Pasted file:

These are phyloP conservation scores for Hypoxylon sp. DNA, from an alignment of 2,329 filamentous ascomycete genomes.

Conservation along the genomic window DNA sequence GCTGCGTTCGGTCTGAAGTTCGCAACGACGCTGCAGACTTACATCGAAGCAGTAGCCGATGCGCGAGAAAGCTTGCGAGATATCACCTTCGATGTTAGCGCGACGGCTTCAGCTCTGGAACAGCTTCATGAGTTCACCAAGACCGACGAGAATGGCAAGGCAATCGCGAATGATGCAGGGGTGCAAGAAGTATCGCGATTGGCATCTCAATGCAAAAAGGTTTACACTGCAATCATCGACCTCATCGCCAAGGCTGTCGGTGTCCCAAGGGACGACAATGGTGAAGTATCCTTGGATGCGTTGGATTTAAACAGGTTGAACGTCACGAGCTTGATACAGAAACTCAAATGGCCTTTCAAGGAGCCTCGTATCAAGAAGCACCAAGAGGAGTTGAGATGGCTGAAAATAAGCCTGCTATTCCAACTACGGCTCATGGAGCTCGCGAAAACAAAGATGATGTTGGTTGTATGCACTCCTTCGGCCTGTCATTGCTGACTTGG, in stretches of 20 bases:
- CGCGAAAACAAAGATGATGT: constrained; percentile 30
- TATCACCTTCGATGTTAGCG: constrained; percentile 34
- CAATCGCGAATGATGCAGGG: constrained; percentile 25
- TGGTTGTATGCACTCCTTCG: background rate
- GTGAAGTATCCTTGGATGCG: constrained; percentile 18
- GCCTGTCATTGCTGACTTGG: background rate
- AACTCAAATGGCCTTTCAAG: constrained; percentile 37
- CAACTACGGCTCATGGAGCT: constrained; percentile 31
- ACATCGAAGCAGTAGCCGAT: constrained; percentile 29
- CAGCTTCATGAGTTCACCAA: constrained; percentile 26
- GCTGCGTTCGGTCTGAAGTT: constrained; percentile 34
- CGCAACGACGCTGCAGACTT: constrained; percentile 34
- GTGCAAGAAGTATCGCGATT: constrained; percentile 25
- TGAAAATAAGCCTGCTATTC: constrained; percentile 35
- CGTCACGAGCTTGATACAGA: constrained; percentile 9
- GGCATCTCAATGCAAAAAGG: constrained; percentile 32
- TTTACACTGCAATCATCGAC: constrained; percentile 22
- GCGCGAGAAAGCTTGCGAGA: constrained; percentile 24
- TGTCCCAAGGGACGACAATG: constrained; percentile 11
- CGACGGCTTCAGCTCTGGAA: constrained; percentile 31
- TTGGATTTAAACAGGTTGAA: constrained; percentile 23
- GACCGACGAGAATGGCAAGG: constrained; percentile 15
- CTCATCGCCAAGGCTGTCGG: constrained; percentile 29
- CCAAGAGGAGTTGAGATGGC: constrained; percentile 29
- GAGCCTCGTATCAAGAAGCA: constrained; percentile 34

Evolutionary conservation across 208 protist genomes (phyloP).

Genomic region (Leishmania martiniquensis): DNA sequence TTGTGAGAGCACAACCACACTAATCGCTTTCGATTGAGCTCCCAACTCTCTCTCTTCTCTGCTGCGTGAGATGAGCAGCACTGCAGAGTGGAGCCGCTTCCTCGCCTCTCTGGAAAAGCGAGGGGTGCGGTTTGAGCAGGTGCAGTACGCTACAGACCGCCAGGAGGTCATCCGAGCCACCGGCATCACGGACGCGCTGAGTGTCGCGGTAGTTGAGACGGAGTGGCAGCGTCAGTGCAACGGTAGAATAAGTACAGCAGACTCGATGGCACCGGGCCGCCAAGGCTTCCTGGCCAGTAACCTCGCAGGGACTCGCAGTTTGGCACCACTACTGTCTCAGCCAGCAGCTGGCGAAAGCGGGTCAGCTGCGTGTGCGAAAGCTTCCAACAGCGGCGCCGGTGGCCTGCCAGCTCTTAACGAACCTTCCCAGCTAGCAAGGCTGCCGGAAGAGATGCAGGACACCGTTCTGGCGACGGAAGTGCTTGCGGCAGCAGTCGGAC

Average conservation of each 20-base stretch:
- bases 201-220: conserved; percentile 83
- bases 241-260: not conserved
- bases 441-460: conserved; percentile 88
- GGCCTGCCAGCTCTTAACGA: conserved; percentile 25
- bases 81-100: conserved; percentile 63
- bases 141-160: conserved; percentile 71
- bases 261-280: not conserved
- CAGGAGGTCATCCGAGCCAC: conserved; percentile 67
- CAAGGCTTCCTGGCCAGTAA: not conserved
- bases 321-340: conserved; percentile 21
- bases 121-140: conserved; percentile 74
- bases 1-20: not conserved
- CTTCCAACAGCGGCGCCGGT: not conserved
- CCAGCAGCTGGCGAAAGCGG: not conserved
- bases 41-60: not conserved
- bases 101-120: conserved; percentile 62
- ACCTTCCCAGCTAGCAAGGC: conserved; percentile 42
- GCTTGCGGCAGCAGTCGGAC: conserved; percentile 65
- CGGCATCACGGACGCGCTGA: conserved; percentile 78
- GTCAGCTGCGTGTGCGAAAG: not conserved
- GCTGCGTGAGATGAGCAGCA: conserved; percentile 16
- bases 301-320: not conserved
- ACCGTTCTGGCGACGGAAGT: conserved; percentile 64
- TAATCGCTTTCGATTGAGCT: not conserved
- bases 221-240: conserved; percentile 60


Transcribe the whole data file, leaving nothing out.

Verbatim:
These are phyloP conservation scores for Hypoxylon sp. DNA, from an alignment of 2,329 filamentous ascomycete genomes.

Conservation along the genomic window DNA sequence GCTGCGTTCGGTCTGAAGTTCGCAACGACGCTGCAGACTTACATCGAAGCAGTAGCCGATGCGCGAGAAAGCTTGCGAGATATCACCTTCGATGTTAGCGCGACGGCTTCAGCTCTGGAACAGCTTCATGAGTTCACCAAGACCGACGAGAATGGCAAGGCAATCGCGAATGATGCAGGGGTGCAAGAAGTATCGCGATTGGCATCTCAATGCAAAAAGGTTTACACTGCAATCATCGACCTCATCGCCAAGGCTGTCGGTGTCCCAAGGGACGACAATGGTGAAGTATCCTTGGATGCGTTGGATTTAAACAGGTTGAACGTCACGAGCTTGATACAGAAACTCAAATGGCCTTTCAAGGAGCCTCGTATCAAGAAGCACCAAGAGGAGTTGAGATGGCTGAAAATAAGCCTGCTATTCCAACTACGGCTCATGGAGCTCGCGAAAACAAAGATGATGTTGGTTGTATGCACTCCTTCGGCCTGTCATTGCTGACTTGG, in stretches of 20 bases:
- CGCGAAAACAAAGATGATGT: constrained; percentile 30
- TATCACCTTCGATGTTAGCG: constrained; percentile 34
- CAATCGCGAATGATGCAGGG: constrained; percentile 25
- TGGTTGTATGCACTCCTTCG: background rate
- GTGAAGTATCCTTGGATGCG: constrained; percentile 18
- GCCTGTCATTGCTGACTTGG: background rate
- AACTCAAATGGCCTTTCAAG: constrained; percentile 37
- CAACTACGGCTCATGGAGCT: constrained; percentile 31
- ACATCGAAGCAGTAGCCGAT: constrained; percentile 29
- CAGCTTCATGAGTTCACCAA: constrained; percentile 26
- GCTGCGTTCGGTCTGAAGTT: constrained; percentile 34
- CGCAACGACGCTGCAGACTT: constrained; percentile 34
- GTGCAAGAAGTATCGCGATT: constrained; percentile 25
- TGAAAATAAGCCTGCTATTC: constrained; percentile 35
- CGTCACGAGCTTGATACAGA: constrained; percentile 9
- GGCATCTCAATGCAAAAAGG: constrained; percentile 32
- TTTACACTGCAATCATCGAC: constrained; percentile 22
- GCGCGAGAAAGCTTGCGAGA: constrained; percentile 24
- TGTCCCAAGGGACGACAATG: constrained; percentile 11
- CGACGGCTTCAGCTCTGGAA: constrained; percentile 31
- TTGGATTTAAACAGGTTGAA: constrained; percentile 23
- GACCGACGAGAATGGCAAGG: constrained; percentile 15
- CTCATCGCCAAGGCTGTCGG: constrained; percentile 29
- CCAAGAGGAGTTGAGATGGC: constrained; percentile 29
- GAGCCTCGTATCAAGAAGCA: constrained; percentile 34

Evolutionary conservation across 208 protist genomes (phyloP).

Genomic region (Leishmania martiniquensis): DNA sequence TTGTGAGAGCACAACCACACTAATCGCTTTCGATTGAGCTCCCAACTCTCTCTCTTCTCTGCTGCGTGAGATGAGCAGCACTGCAGAGTGGAGCCGCTTCCTCGCCTCTCTGGAAAAGCGAGGGGTGCGGTTTGAGCAGGTGCAGTACGCTACAGACCGCCAGGAGGTCATCCGAGCCACCGGCATCACGGACGCGCTGAGTGTCGCGGTAGTTGAGACGGAGTGGCAGCGTCAGTGCAACGGTAGAATAAGTACAGCAGACTCGATGGCACCGGGCCGCCAAGGCTTCCTGGCCAGTAACCTCGCAGGGACTCGCAGTTTGGCACCACTACTGTCTCAGCCAGCAGCTGGCGAAAGCGGGTCAGCTGCGTGTGCGAAAGCTTCCAACAGCGGCGCCGGTGGCCTGCCAGCTCTTAACGAACCTTCCCAGCTAGCAAGGCTGCCGGAAGAGATGCAGGACACCGTTCTGGCGACGGAAGTGCTTGCGGCAGCAGTCGGAC

Average conservation of each 20-base stretch:
- bases 201-220: conserved; percentile 83
- bases 241-260: not conserved
- bases 441-460: conserved; percentile 88
- GGCCTGCCAGCTCTTAACGA: conserved; percentile 25
- bases 81-100: conserved; percentile 63
- bases 141-160: conserved; percentile 71
- bases 261-280: not conserved
- CAGGAGGTCATCCGAGCCAC: conserved; percentile 67
- CAAGGCTTCCTGGCCAGTAA: not conserved
- bases 321-340: conserved; percentile 21
- bases 121-140: conserved; percentile 74
- bases 1-20: not conserved
- CTTCCAACAGCGGCGCCGGT: not conserved
- CCAGCAGCTGGCGAAAGCGG: not conserved
- bases 41-60: not conserved
- bases 101-120: conserved; percentile 62
- ACCTTCCCAGCTAGCAAGGC: conserved; percentile 42
- GCTTGCGGCAGCAGTCGGAC: conserved; percentile 65
- CGGCATCACGGACGCGCTGA: conserved; percentile 78
- GTCAGCTGCGTGTGCGAAAG: not conserved
- GCTGCGTGAGATGAGCAGCA: conserved; percentile 16
- bases 301-320: not conserved
- ACCGTTCTGGCGACGGAAGT: conserved; percentile 64
- TAATCGCTTTCGATTGAGCT: not conserved
- bases 221-240: conserved; percentile 60